by Aaron Garcia
By early September, the Cuthbertson High boys soccer team must’ve had an inkling that a fair amount of success was in store. With a 6-0 record, the Cavaliers had already defeated some pretty good teams. But beating a Class 4A power such as Porter Ridge was a different story. And early in their Sept. 2 match, it hardly looked like they could compete with the Pirates. Porter Ridge controlled the pace and frequently threatened to pull away with several offensive opportunities.
Midway through the second half, the Pirates earned a penalty kick, which often means a free goal.
But not against Cuthbertson keeper Trent Johnson, who rebuffed the Pirates’ shot and effectively gave his team the mental edge in the contest.
“That swung the momentum of the game right there,” said Cuthbertson coach Nelson Garner. “Our guys got inspired, and it gave them some confidence.”
When the scoreboard clock hit zero, the Cavs had earned a 2-0 win.
“I think that game really helped our guys believe that we’re as good as anybody in the county,” said Garner. “That really set the tone for the season.”
But that play was indicative of Johnson’s season. The senior logged 17.5 shutouts and led the Cavaliers to a 21-1-1 record, which included a trip to the third round of the 2A playoffs. Johnson recorded two shutouts to start the postseason before the Cavs fell to Lincolnton, 3-1. Furthermore, he added three goals from the field, including a 60-yard free kick. As a result of his strong play, Johnson was named to the N.C Soccer Coaches Association 2A All-State team.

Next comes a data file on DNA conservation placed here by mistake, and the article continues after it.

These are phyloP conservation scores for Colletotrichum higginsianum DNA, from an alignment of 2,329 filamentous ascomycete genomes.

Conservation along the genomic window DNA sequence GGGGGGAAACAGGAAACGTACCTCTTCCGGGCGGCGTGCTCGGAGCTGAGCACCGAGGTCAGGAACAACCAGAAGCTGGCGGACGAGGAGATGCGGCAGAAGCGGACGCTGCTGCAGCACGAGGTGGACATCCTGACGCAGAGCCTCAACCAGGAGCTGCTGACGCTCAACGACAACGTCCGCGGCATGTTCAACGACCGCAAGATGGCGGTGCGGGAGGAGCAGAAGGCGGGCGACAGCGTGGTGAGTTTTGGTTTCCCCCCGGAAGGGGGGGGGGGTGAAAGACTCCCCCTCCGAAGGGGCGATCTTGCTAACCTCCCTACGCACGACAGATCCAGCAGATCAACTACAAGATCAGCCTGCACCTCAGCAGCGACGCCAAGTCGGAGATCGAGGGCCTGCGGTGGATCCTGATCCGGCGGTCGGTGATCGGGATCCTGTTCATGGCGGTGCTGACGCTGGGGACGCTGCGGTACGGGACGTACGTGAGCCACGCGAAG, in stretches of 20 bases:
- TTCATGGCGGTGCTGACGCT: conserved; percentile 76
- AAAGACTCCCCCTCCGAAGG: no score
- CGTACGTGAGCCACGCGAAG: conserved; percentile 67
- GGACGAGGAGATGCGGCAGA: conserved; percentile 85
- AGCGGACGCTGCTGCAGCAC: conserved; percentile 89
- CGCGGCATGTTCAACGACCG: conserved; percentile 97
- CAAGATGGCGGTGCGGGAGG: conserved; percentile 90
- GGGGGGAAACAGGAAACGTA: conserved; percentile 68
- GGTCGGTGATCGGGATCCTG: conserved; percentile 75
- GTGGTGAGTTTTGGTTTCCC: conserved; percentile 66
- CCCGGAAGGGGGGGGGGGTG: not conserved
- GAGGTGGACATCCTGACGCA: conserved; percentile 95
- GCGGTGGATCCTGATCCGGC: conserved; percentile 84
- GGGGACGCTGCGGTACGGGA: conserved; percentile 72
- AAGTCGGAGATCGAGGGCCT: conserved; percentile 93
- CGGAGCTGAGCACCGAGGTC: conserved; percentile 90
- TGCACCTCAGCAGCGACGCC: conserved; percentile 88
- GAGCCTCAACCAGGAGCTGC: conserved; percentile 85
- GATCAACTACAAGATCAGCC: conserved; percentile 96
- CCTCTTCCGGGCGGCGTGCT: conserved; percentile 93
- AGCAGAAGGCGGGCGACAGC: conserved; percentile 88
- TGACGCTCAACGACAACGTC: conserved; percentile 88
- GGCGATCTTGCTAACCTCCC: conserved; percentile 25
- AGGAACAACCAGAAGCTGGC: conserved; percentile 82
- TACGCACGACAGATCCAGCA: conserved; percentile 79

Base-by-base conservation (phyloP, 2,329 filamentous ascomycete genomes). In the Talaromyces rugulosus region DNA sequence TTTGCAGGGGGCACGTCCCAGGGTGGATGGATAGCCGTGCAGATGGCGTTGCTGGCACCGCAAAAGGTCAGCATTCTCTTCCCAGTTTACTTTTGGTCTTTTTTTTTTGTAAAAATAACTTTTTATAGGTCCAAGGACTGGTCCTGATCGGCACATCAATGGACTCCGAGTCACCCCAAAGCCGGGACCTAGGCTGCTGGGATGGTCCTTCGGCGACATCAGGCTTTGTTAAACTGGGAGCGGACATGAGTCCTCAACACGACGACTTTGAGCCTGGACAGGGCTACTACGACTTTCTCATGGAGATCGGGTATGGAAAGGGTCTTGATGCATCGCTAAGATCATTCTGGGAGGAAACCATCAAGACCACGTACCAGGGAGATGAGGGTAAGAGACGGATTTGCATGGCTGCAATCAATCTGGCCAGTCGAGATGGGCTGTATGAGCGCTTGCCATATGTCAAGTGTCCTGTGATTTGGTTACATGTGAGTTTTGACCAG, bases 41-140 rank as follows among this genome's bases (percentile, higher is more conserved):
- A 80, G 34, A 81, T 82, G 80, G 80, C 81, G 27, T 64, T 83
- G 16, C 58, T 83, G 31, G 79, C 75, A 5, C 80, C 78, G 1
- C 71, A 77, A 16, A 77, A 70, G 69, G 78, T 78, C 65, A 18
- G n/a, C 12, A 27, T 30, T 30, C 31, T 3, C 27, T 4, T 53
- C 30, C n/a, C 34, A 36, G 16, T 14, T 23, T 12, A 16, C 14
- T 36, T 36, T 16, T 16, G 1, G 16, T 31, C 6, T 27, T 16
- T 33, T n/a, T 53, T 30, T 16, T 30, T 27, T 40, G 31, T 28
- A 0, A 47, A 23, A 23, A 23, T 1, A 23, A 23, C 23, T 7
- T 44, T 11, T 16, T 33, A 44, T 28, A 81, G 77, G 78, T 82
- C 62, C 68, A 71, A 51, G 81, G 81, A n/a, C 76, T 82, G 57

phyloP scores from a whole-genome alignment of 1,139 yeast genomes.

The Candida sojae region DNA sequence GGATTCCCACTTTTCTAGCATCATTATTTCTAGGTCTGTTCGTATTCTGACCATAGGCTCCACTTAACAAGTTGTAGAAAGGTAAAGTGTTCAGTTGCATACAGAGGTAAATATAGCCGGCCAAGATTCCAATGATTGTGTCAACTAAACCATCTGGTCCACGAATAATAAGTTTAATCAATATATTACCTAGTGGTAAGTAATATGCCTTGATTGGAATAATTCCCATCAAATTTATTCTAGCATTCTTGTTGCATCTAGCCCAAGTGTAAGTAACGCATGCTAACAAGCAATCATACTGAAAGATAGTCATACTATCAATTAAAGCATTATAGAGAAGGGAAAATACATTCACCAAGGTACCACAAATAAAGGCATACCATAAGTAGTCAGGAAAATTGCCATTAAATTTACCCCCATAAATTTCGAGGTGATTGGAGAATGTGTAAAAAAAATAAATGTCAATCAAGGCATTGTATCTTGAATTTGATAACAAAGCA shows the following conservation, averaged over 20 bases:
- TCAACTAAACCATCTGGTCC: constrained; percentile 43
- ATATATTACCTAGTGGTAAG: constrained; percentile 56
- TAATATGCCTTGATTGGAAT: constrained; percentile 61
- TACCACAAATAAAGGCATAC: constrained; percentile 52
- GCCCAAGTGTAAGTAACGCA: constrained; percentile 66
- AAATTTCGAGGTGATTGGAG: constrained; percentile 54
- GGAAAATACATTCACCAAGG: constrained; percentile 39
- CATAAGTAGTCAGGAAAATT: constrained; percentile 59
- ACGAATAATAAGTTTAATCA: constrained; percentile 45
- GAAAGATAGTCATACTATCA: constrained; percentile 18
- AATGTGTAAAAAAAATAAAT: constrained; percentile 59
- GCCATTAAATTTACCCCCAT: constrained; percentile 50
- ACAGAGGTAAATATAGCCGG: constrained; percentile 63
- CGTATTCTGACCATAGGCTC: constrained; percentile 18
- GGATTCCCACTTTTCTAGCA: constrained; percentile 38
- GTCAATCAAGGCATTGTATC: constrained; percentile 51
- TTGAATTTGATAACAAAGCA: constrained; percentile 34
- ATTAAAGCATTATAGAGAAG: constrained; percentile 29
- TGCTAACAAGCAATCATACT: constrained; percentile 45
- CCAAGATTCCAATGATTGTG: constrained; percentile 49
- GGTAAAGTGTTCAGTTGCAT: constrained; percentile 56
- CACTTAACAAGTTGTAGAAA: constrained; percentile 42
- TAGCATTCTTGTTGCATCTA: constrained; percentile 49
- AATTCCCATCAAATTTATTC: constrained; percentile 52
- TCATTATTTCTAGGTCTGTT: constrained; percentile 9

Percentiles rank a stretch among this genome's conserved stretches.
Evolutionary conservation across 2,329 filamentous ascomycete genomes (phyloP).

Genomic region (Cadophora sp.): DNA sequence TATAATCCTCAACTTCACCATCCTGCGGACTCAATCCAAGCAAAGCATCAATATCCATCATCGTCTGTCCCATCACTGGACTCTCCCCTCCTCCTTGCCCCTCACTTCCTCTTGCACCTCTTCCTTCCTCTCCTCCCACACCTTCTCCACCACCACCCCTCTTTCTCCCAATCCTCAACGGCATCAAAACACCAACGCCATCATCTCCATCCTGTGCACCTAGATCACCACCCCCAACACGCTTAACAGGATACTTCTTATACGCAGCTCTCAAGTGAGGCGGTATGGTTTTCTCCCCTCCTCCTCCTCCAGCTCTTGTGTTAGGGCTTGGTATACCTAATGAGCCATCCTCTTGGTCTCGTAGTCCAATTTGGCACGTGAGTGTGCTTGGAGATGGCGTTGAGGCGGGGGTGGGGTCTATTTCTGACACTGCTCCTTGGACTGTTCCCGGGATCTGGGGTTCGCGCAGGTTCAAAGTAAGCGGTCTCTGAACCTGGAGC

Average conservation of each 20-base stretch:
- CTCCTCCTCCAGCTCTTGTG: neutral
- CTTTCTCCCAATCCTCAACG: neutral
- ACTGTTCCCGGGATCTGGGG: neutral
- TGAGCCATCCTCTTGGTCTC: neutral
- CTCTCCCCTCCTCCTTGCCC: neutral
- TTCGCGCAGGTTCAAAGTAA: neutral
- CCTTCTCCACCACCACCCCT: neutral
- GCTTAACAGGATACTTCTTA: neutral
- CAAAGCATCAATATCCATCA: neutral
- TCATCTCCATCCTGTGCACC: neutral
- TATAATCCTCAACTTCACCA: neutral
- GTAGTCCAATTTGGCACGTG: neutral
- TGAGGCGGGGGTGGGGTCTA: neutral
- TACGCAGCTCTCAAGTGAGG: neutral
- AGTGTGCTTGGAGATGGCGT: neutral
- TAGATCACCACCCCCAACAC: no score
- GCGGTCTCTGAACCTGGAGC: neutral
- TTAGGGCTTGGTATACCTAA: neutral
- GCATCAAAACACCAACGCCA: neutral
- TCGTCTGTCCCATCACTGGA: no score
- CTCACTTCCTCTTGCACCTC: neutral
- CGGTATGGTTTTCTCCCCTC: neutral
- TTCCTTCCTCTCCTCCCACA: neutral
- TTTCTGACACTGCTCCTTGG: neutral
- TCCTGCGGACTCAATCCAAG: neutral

Now, he can add Union County Weekly’s 2010 Boys Soccer Player of the Year to his list of accolades.
It helped that Johnson, who’s committed to Furman University, never pigeonholed himself as simply a goalie.
“If you talk to most goalies, they’ll tell you the same thing – that we’re probably the best soccer players out there,” said Johnson with a laugh. “It’s just a thing we have, so I think that helped me out some.”
Garner said Johnson’s comment shouldn’t be misconstrued as cockiness.
“For all the accolades he’s received, he’s extremely humble,” said the coach. “He doesn’t think too highly of himself. He loves to be on the field with the guys and he works so hard. He doesn’t expect anything to be given to him.”
According to Garner, Johnson’s presence provided the perfect fail-safe.
“He gave our defense a certain confidence to play because they knew he was helping them,” Garner said. “You can get out of a tight situation with him back there.”
And as the Cavs learned during the 2010 season, that’s something that can fuel an entire season.